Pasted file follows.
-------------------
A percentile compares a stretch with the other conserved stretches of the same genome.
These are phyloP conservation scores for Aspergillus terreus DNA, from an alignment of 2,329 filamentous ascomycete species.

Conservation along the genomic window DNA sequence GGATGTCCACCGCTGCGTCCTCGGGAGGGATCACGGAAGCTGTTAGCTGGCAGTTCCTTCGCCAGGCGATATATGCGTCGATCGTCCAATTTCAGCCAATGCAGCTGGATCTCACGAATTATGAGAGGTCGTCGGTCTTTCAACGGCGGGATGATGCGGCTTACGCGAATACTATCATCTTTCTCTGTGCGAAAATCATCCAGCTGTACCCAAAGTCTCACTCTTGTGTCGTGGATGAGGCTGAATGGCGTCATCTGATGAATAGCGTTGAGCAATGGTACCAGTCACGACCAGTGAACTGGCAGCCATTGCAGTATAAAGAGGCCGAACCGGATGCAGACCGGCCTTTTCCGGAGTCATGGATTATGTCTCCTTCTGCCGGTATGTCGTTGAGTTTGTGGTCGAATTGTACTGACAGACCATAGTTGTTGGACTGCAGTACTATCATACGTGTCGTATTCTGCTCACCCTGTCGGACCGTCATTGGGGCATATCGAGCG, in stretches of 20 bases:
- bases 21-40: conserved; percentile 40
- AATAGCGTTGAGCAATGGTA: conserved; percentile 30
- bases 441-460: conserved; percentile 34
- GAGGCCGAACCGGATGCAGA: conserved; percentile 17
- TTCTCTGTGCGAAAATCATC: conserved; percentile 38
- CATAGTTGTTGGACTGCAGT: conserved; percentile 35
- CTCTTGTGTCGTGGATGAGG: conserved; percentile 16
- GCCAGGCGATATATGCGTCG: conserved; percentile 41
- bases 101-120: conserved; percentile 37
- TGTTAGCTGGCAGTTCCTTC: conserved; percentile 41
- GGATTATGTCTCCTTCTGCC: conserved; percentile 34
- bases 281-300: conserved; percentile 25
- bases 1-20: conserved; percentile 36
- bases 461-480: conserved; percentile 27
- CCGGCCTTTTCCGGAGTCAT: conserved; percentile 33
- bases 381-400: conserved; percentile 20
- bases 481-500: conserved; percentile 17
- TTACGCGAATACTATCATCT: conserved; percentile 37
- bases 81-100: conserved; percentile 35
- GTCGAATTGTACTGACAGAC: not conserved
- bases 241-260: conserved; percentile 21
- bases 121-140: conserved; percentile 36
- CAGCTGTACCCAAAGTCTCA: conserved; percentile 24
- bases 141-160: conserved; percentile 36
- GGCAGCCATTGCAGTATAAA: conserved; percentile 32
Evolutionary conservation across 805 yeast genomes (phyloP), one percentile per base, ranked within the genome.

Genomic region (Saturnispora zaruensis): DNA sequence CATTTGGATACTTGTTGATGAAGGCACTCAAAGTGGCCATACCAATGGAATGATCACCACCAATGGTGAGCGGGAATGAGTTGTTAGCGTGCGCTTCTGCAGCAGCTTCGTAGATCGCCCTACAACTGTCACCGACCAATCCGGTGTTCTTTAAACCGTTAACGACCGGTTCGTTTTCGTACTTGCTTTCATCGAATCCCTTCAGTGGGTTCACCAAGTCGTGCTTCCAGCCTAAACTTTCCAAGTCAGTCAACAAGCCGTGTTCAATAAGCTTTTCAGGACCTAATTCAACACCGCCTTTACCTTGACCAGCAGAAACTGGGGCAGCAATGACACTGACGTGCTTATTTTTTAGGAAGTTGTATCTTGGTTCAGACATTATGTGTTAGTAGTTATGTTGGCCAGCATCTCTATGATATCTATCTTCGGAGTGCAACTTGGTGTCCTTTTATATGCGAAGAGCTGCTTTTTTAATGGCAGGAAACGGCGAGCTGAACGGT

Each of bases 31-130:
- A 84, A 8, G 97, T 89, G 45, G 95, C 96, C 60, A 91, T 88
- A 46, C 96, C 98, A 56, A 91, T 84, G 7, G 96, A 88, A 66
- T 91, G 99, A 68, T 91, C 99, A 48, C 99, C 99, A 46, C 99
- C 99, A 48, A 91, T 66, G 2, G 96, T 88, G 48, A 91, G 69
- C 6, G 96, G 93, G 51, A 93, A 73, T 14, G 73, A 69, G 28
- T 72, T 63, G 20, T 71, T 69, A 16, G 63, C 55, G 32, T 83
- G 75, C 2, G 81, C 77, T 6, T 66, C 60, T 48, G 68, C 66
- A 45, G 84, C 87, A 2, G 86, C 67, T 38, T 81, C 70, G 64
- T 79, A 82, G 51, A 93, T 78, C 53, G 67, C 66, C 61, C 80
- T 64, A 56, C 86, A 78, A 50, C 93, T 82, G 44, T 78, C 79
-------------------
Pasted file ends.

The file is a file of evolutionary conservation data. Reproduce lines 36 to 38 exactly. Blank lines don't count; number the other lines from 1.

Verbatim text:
- C 6, G 96, G 93, G 51, A 93, A 73, T 14, G 73, A 69, G 28
- T 72, T 63, G 20, T 71, T 69, A 16, G 63, C 55, G 32, T 83
- G 75, C 2, G 81, C 77, T 6, T 66, C 60, T 48, G 68, C 66